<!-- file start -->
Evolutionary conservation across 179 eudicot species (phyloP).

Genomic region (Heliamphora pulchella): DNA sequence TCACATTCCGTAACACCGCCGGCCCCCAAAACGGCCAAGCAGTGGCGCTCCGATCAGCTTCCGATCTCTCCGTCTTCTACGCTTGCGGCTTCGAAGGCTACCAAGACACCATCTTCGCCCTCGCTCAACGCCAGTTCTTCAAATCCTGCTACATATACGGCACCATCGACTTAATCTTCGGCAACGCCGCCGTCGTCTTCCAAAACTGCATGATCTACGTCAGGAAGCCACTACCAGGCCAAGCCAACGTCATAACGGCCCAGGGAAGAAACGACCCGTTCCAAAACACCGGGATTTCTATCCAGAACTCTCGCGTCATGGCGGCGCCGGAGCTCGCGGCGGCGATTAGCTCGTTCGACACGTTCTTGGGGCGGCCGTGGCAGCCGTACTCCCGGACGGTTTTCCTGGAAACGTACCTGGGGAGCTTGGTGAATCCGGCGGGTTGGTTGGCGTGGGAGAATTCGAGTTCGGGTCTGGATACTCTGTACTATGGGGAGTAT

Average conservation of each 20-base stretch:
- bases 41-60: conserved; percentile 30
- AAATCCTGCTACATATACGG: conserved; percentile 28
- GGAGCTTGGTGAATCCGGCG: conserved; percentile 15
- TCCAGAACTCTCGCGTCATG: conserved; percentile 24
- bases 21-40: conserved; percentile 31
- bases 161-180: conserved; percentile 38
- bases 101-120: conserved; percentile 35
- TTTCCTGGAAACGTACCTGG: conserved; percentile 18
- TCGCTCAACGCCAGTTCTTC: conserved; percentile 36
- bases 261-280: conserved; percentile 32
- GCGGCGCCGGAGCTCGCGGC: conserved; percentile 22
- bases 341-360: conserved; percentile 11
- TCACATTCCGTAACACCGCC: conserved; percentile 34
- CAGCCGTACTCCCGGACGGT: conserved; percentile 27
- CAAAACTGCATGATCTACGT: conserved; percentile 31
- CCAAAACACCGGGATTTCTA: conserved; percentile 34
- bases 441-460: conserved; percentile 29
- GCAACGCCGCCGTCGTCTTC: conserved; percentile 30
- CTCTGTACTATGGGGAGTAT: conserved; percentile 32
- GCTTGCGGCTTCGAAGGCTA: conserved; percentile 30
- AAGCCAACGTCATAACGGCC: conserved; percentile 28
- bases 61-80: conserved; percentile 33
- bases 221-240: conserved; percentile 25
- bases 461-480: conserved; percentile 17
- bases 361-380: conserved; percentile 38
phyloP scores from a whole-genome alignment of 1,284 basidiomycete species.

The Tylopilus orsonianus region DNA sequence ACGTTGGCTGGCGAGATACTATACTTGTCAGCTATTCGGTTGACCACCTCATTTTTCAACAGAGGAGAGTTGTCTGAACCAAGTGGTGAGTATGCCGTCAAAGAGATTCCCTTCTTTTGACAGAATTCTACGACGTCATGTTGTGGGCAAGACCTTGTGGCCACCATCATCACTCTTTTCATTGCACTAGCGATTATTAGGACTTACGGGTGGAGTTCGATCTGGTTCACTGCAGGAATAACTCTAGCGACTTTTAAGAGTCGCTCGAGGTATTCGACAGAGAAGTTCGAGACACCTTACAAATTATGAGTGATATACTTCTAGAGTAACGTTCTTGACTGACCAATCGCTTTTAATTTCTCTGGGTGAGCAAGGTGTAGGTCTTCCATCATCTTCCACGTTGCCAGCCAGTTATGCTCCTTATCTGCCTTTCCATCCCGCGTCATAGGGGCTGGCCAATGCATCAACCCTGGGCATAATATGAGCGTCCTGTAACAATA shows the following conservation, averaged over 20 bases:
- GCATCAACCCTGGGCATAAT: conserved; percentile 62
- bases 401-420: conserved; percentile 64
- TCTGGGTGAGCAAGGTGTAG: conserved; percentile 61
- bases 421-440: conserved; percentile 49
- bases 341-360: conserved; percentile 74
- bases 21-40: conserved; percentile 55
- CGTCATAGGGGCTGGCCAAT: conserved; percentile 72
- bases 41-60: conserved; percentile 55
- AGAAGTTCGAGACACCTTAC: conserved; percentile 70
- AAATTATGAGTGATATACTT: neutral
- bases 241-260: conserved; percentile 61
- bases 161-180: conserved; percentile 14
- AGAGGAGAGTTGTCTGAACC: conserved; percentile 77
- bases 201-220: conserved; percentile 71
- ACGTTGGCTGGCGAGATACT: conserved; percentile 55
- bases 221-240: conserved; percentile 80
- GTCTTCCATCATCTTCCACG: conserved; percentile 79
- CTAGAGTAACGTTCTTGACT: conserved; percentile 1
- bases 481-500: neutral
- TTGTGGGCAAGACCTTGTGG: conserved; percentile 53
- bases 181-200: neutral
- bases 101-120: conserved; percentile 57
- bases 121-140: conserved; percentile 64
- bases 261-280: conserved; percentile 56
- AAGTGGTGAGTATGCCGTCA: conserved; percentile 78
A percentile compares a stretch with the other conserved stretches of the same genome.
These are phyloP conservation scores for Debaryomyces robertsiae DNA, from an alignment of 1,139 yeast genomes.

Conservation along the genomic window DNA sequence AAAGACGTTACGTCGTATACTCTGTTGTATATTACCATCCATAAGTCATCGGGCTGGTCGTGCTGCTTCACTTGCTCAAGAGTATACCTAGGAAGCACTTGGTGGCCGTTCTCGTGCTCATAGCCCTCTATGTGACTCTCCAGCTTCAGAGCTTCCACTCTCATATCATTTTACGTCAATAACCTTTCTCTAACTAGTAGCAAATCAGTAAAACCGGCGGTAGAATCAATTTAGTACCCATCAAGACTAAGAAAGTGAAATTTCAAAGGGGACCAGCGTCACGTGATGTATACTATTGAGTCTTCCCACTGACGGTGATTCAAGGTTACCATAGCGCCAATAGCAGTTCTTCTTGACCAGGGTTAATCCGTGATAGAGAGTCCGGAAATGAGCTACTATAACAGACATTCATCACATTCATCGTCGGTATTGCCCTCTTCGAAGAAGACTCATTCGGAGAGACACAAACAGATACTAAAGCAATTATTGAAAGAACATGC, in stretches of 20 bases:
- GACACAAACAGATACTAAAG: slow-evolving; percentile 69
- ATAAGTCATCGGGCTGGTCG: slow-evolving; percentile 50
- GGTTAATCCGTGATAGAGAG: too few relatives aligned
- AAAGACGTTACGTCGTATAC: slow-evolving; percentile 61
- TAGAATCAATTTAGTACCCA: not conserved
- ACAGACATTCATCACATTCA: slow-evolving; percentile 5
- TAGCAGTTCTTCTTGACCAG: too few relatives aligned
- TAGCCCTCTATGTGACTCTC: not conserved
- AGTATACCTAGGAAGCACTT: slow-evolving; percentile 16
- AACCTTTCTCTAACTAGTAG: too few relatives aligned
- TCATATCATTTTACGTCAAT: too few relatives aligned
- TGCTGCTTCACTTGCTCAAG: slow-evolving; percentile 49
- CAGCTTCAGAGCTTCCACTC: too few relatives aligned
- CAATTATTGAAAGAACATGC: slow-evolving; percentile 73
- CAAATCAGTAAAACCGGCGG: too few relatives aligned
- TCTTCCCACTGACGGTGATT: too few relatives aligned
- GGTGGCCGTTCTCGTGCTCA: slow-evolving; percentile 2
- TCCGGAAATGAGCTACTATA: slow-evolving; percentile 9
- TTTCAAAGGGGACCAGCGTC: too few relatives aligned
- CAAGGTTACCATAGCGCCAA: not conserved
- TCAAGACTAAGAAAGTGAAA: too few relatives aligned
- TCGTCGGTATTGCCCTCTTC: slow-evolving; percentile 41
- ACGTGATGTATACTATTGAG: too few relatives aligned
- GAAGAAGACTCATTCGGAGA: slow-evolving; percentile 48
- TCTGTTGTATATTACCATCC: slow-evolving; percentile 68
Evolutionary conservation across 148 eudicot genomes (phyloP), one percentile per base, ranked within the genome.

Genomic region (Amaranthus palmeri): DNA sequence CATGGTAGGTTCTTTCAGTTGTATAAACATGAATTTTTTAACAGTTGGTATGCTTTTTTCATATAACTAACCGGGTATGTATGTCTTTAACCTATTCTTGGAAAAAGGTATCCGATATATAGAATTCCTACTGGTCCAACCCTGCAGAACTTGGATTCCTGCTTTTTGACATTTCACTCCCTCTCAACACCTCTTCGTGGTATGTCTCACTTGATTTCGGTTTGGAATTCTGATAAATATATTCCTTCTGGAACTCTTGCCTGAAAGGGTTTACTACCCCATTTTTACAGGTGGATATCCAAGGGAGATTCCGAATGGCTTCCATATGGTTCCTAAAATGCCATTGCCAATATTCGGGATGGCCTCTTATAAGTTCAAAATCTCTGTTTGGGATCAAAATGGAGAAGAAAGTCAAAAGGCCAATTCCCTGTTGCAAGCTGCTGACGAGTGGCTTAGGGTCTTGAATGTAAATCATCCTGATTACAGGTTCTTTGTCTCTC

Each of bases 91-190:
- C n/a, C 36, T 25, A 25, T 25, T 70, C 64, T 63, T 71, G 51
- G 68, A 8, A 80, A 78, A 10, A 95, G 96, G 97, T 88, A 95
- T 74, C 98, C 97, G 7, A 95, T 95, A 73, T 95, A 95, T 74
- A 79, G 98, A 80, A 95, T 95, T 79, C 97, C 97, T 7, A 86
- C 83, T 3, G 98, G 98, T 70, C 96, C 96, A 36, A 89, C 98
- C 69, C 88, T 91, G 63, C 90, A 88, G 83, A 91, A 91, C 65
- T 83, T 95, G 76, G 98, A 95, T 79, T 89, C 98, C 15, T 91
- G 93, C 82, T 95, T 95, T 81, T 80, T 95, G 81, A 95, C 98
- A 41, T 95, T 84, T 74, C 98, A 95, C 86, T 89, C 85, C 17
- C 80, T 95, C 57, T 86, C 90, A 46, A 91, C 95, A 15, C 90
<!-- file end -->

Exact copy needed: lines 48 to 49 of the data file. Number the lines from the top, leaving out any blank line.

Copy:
- CTAGAGTAACGTTCTTGACT: conserved; percentile 1
- bases 481-500: neutral